Use this URL to cite or link to this record in EThOS: http://ethos.bl.uk/OrderDetails.do?uin=uk.bl.ethos.723295
Title: The changing nature of work in the UK since Hassard et al (2009) : 3 perspectives of employees' perceptions of the changing nature of work in 2014 : a study of 3 companies
Author: Kemble, Ross
Awarding Body: Anglia Ruskin University
Current Institution: Anglia Ruskin University
Date of Award: 2017
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Abstract:
The conceptual foundations of this paper emerge from the prior research by Hassard et al (2009) in the publication, Managing in a Modern Corporation, which considers work practices. Hassard et al (2009) proposes that work can play an important role in addressing the contextual issues given the scarcity of longitudinal research on post-millennium work practices. They observed increasing work intensification and change within multinationals in differing countries (United Kingdom, United States of America and Japan). Middle Managers’ work hours, stress and responsibility were all found to have increased. Therefore it becomes critical to examine whether this has continued to worsen since the Global Financial Crisis (GFC) and whether it has had an impact on the employee experience. The initial focus was upon the non-supervisory employees, with middle managers and senior management perceptions being explored as they are also considered employees. Whilst the focus of the study intended to consider the experiences of non-supervisory employees in the first instance, the reality that all levels of employees remain employees, meant that the determination of 'non-supervisory' would not limit the study by not including differing perspectives occupied at each level of employee, in terms of their subsequent responses to the changing nature of their work. Qualitative interview data was gathered from three companies within the EADT (2014) top one hundred companies in the UK’s East Anglian region. Since the benefit of template analysis lies with its potential plasticity, the study used a priori themes to develop an initial template to collect the data. Findings report that the data concurs with the observations of Hassard et al (2009). However further problems emerged stemming from control, time frames, quality and financialisation. The project looks to also extend Hassard et al’s (2009) previous work by incorporating employees as a focus, but including and middle managers and senior managers.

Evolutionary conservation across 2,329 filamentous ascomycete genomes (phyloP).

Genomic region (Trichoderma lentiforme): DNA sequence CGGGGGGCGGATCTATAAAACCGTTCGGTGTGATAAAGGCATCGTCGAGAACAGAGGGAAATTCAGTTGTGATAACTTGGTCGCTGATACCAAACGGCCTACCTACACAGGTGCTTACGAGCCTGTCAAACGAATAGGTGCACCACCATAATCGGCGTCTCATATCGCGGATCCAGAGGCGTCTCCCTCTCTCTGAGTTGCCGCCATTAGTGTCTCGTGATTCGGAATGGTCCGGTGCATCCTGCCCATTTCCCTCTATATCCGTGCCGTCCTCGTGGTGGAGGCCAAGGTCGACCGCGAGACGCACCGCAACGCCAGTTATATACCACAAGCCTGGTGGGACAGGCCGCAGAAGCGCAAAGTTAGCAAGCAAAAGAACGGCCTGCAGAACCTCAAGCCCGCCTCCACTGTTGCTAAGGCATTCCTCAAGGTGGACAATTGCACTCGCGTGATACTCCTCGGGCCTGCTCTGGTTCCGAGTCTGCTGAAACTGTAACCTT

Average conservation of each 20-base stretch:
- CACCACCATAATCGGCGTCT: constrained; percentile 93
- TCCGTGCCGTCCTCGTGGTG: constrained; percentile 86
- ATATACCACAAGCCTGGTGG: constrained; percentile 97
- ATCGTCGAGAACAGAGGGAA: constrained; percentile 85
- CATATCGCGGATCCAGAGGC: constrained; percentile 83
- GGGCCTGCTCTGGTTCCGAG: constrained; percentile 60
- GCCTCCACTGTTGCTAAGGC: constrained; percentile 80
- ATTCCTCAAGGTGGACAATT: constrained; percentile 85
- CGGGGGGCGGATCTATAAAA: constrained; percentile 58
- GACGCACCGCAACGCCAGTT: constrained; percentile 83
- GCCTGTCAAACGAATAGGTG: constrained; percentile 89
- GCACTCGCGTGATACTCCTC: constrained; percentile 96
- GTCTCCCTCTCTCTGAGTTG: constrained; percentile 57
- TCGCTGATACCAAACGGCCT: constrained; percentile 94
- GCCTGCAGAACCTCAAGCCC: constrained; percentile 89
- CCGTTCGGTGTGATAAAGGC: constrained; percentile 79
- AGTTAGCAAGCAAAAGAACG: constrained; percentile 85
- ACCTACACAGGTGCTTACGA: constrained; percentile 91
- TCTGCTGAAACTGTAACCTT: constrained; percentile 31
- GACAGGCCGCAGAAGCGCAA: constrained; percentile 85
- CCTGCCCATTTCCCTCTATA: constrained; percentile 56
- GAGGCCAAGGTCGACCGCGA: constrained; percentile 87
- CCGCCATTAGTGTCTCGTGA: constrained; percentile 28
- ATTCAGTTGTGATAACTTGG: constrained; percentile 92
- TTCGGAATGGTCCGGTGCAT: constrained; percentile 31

Supervisor: Not available Sponsor: Not available
Qualification Name: Thesis (Ph.D.) Qualification Level: Doctoral
EThOS ID: uk.bl.ethos.723295  DOI: Not available
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